Originally posted on Zemfirka Blogs
.Mild spoilers ahead
It’s been over a month since release of Allegiant
and I’m still trying to write a satisfactory review, it just seems like an impossible task. In fact my original draft review is ashamedly sitting waiting for me to look at it. It wasn’t good, or honest, or raw, it was more of a polite reaction to the end of what could’ve been one of the best YA dystopian trilogies. At this point, I think I really need to learn my lesson and not expect these trilogies to end well, they all simply underwhelm and disappoint [yes, I’m looking at you Matched and Delirium]
. But don’t get me wrong, for all its faults I still believe Divergent series is one of the better ones out there and definitely worth reading.
“I am not all right. I was beginning to feel that I had finally found a place to stay, a place that was not so unstable or corrupt or controlling that I could actually belong there. You would think that I would have learned by now— such a place does not exist.” Allegiant (p. 276).
I might’ve not loved Allegiant
and it wasn’t the greatest or strongest book in the series, but not because of the “shocking”
character death that was causing so much backlash over the social media. Surprisingly, I found Veronica’s choice almost appropriate; this book needed it. [Yes. There, I said it – please don’t hate me.]
I know it was a heartbreaking moment for a lot of fans out there, but not every book needs a happily ever after to be great, or even good and the world of Divergent warranted this sacrifice.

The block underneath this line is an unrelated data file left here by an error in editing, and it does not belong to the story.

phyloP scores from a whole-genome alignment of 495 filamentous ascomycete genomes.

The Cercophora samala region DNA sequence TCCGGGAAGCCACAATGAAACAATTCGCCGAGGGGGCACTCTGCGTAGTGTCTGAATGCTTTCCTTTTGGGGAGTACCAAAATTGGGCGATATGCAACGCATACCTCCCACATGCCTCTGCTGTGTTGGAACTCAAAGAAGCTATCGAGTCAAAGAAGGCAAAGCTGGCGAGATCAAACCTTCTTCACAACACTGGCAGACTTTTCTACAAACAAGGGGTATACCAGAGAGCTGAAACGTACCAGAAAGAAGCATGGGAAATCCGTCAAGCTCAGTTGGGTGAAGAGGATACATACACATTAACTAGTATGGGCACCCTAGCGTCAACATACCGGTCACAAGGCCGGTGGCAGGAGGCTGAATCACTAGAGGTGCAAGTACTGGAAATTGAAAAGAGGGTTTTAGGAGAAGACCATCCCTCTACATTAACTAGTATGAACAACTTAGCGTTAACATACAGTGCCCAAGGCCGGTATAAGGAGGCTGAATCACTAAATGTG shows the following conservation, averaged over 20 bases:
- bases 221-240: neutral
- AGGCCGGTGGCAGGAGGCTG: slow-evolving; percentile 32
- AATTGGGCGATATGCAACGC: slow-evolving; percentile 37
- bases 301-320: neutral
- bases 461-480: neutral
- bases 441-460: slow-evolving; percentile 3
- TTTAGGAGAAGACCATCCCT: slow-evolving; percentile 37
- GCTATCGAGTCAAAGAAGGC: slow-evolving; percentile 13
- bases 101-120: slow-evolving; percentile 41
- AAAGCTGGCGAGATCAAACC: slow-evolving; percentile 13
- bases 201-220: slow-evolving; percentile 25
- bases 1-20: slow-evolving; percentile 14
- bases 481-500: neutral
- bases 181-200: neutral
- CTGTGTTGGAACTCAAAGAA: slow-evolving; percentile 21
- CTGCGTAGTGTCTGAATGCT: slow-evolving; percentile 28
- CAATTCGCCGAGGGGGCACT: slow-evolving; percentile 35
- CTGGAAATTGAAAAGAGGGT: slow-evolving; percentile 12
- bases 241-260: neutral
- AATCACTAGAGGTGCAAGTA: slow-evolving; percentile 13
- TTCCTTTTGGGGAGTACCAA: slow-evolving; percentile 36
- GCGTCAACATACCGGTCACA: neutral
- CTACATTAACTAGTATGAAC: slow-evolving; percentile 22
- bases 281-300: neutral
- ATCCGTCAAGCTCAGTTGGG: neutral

However, my biggest struggle had to do with the characters themselves, their actions and the final reveal of the outside world. Halfway through I’ve struggled to keep myself reading; this, once creative world and idea of the story started to feel repetitive. The science tie-in, the experiments and hours spent between Tris and Four always fighting or making out, it was exasperating. We were stuck in a vicious circle of their broken relationship and there was no escape, things were falling apart, the cusp was so close that I almost wished for them to cross it.
These characters were deeply flawed and I felt my love and investment in their relation deteriorating with each page, but perhaps it was also the glory part of Allegiant
. Veronica’s goal was to portray broken people and see them improve and mend themselves in the process of their struggle and in that, she succeeded. There is clear character growth and development that beautifully underlines this harsh dystopian world, and at the end there is hope that something can be rebuilt but not forgotten, which I think is important.
“There are so many ways to be brave in this world. Sometimes bravery involves laying down your life for something bigger than yourself, or for someone else. Sometimes it involves giving up everything you have ever known, or everyone you have ever loved, for the sake of something greater. But sometimes it doesn’t. Sometimes it is nothing more than gritting your teeth through pain, and the work of every day, the slow walk toward a better life.” Allegiant (p. 509).
So whether you love it or hate it, this book certainly inspires enough emotion to make it worth reading. I loved both of the previous books and I thought this was a fitting end to the series, but weakest of the three. Still, Veronica Roth delivers a captivating tale that at the very least inspires discussion.